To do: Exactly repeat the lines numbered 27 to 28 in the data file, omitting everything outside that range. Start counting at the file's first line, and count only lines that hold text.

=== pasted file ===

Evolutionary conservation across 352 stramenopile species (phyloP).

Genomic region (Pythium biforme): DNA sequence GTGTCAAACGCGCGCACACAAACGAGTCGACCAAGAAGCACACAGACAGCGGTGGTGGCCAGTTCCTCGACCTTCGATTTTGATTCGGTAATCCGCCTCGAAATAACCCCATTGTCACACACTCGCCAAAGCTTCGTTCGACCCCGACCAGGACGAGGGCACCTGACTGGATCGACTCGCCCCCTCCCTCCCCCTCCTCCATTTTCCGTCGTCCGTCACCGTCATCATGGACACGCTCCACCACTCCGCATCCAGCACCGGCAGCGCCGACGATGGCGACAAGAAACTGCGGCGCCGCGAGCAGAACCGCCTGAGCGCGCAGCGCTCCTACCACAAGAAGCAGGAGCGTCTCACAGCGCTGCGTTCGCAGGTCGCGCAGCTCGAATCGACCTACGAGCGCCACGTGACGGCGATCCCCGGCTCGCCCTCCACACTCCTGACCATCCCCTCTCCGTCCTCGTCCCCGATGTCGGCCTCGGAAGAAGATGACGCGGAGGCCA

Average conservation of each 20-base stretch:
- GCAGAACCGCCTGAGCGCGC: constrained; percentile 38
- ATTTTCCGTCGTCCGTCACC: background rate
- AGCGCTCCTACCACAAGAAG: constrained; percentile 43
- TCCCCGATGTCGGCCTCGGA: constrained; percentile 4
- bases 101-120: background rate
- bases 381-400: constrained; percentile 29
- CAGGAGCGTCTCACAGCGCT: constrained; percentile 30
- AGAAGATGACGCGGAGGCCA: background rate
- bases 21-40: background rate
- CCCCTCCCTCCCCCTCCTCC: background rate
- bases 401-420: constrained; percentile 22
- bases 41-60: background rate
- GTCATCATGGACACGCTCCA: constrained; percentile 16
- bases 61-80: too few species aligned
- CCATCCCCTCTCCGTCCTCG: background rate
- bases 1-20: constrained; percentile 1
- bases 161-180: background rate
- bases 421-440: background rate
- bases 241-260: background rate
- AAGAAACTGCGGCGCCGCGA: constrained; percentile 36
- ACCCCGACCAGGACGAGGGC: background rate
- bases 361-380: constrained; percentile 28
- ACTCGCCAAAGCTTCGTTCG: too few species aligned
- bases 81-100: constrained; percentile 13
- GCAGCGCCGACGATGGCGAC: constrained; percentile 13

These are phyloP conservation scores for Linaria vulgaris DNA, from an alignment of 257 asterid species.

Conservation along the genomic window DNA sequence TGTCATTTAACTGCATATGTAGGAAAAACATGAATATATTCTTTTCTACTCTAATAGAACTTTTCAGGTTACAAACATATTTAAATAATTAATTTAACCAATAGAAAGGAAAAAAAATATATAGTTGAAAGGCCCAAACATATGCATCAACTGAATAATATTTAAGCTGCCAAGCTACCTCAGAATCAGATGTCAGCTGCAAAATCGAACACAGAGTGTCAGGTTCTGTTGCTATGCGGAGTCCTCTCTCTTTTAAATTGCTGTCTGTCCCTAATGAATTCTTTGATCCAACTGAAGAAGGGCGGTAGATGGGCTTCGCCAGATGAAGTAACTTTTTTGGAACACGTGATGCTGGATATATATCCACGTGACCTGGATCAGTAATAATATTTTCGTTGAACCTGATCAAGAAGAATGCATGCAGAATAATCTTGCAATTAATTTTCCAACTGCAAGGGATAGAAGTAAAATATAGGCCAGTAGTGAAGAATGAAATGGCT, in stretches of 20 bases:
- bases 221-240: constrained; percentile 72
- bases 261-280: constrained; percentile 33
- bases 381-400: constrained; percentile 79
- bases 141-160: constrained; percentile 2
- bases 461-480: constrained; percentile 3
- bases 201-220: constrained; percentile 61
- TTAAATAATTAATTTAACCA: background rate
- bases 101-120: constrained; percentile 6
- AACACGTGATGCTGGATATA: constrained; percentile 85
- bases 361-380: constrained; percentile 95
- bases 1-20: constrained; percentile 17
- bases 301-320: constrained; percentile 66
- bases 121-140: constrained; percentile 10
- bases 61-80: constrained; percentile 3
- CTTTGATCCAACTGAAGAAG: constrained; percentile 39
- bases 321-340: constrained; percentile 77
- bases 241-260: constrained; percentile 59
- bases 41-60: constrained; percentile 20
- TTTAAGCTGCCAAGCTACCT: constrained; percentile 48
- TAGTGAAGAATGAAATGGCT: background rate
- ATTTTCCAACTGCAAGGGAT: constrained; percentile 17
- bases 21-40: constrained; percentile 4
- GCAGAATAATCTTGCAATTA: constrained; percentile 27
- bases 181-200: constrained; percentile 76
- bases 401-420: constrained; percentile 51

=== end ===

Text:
- bases 81-100: constrained; percentile 13
- GCAGCGCCGACGATGGCGAC: constrained; percentile 13